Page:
For a better idea of how we can deliver this level of fun, a perfect model of the play that leads to sustained participation can readily be found at recess and after school during a variety of ‘pick-up’ games. Look for a group of screaming and laughing ten year olds playing outside. These environments are void of technical instructions and instead rely on the kid’s creativity, autonomy, and social connections to deliver the ultimate form of play. Kids have to be pulled away from this type of play. School bells, dinner time or sunset are the only things that can suspend the action.
This informal environment has to be inclusive so as to achieve active participation from a variety of competitors and they have to come up with rules that maximize fun given the available resources. No one is concerned with the ‘right way’ to execute a skill, they just look to the top performers to serve as a model to follow. While skilled performance can eventually come as a result of this play, the sole intention is fun– not improvement like so many of the activities that we design for them.
- Promote autonomy by allowing juniors to be active participants in the learning design. I’ve haven’t seen anyone do this more effectively in golf than Kate Tempesta. The video below is one of many in which she shares the practical application of this idea– this is one of my favorites. A cardboard box and a coach who is willing and able to nurture creativity and autonomy as a means to develop skill and inspire participation.
Moving past the primary igniters of interest – Connection and Play – expanding an athlete’s confidence becomes critically important to sustaining motivation and participation. Moreover, as coaches, confidence represents an exciting possibility, as it’s a factor we have a significant influence on. Specifically, the way in which we communicate and interact with young athletes has a significant impact on their self-efficacy, self-esteem, and experience (fun or not fun).
What we want to focus on is Self-Efficacy. In its most basic form, self-efficacy is an individual’s perception about their ability or competence. Although there are many different sources from which athletes can increase their self-efficacy, the most powerful are instances in which an individual has to overcome a mild form of adversity to achieve a goal. Jane McGonigal calls them ‘epic wins’.
“The most effective way of creating a strong sense of efficacy is through mastery experiences. Successes build a robust belief in one’s personal efficacy… Some setbacks and difficulties in human pursuits serve a useful purpose in teaching that success usually requires sustained effort. After people become convinced they have what it takes to succeed, they persevere in the face of adversity and quickly rebound from setbacks. By sticking it out through tough times, they emerge stronger from adversity.” (Bandura, 1994)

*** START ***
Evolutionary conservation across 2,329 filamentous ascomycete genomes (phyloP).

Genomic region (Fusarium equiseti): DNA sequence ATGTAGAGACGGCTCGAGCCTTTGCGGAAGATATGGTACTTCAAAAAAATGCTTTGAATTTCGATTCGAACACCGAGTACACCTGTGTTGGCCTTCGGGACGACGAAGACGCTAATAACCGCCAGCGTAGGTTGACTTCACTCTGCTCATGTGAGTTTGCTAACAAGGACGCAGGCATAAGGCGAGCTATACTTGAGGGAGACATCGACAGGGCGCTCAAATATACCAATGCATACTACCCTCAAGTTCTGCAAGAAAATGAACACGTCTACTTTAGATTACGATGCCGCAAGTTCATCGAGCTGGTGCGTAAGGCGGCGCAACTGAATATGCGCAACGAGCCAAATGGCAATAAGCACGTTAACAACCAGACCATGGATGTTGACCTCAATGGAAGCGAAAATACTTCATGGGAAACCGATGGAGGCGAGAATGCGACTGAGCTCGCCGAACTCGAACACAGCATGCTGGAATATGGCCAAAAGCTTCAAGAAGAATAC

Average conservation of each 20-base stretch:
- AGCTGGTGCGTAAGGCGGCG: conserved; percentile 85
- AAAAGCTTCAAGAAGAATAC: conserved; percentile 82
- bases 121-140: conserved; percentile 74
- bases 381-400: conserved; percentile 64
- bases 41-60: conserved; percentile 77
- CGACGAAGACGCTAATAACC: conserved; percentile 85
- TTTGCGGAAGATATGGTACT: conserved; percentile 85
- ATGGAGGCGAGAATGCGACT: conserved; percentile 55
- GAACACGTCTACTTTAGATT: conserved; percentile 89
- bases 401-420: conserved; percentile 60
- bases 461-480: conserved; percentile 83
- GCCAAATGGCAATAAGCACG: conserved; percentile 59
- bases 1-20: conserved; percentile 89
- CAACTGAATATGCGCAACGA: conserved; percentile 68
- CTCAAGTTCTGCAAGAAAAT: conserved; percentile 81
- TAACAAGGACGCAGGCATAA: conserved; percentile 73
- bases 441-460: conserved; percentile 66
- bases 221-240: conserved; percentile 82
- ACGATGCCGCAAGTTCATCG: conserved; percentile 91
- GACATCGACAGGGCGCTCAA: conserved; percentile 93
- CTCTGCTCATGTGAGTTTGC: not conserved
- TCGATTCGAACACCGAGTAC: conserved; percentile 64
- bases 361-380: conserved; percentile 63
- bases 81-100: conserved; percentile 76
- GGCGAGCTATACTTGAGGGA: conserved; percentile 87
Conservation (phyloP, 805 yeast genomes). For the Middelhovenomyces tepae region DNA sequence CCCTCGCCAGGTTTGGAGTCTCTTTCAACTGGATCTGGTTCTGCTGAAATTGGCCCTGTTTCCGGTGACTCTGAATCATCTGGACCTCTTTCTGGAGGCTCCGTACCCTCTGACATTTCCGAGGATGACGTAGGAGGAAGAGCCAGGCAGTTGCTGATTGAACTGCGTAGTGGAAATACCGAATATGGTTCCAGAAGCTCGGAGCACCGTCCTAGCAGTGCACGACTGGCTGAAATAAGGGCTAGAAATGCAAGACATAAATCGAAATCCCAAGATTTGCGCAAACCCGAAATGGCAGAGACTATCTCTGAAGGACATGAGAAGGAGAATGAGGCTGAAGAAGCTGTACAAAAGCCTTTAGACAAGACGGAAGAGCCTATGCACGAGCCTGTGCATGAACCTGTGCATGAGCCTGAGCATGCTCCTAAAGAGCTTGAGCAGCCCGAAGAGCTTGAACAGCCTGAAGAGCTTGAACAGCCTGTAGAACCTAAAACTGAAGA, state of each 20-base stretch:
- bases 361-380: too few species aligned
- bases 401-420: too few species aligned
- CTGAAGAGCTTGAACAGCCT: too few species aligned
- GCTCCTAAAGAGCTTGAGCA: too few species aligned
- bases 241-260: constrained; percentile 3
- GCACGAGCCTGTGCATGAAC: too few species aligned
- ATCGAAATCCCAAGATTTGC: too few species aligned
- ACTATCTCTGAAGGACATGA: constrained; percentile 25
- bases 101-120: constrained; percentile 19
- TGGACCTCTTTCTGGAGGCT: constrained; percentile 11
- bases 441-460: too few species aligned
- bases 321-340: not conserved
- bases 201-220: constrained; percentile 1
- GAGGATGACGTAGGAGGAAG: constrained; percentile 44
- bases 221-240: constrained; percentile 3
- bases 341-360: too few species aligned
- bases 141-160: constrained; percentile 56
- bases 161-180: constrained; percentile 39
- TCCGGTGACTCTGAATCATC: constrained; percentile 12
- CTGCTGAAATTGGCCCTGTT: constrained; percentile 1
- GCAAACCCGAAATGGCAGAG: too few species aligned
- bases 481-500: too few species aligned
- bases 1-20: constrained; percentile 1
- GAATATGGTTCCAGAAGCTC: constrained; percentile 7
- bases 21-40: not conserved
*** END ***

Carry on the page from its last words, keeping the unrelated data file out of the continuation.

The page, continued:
Coaches should leverage gamification and challenge point framework to help design appropriate activities – activities that require the learner to dig in (just enough) such that they have to extend themselves to accomplish the task. What they get is a quick shot of ‘I can do this’ and consequently, their self-image and level of confidence, increase. Additionally, the feedback you give to the athlete should focus on the effort they are making, and should provide enough encouragement to help them push past the challenge that the activity provides. This one-two coaching punch paves the way for growth and accelerates ignition.
- Ensure that you scale the task demands and difficulty to the skill level of the learner. Be very aware as to how much success or difficulty participants are having with a given activity and modify tasks accordingly.
- When giving feedback, praise effort, reinforce the positive aspects of what they are doing, and provide them with one thing that they can do differently. This also helps to promote a growth mindset.
- Celebrate success! Allow young golfers to get excited when they experience success. As much as you want to get them to persevere through the right amount of difficulty, ensuring that they get to enjoy their ‘mastery moment’ makes it more likely that they will continue such behaviors. It also tends to lead to a little more fun for all! Fist pumps should be HIGHLY encouraged.
Rather than a final stage of motivation that we have to fulfill, SKILL represents the top of the motivational pyramid that represents a by-product of sustained participation. As with Maslow’s Hierarchy, ‘one must satisfy lower level basic needs before progressing on to meet higher level growth needs. Once these needs have been reasonably satisfied, one may be able to reach the highest level called self-actualization.‘ Well, in the Junior Golf Hierarchy of Needs, self actualization is replaced with Skill. Once we have met the young athlete’s requirements for connection, play, and confidence– in all likelihood they are inspired to participate long enough to develop some level of skill. This could be enough skill to continue a lifelong recreational relationship with golf, or for some, those previous steps have motivated them to work hard enough to develop a skill level that leads to more competitive pursuits.
A junior will learn the skills when they are ready to. By taking an interest in growing their motivation, we, as coaches, can set the stage for continued participation and eventually, skill development. More importantly, however, are the effects of sport on the rest of their lives. By making a point to help each child grow their self efficacy, establish positive social connections, and develop a sense of mastery, such characteristics transcend golf and filter into other areas of their lives, ultimately leading them to become better learners and people. As such, this is work that matters– to ourselves, the golfers we encounter, and the game we love.
— Corey Lundberg & Matt Wilson
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Tajfel H (1981) Human groups and social categories: Studies in social psychology. Cambridge, UK: Cambridge University Press.
Bandura, A. (1994). Self-efficacy. In V. S. Ramachaudran (Ed.), Encyclopedia of human behavior (Vol. 4, pp. 71-81). New York: Academic Press. (Reprinted in H. Friedman [Ed.], Encyclopedia of mental health. San Diego: Academic Press, 1998).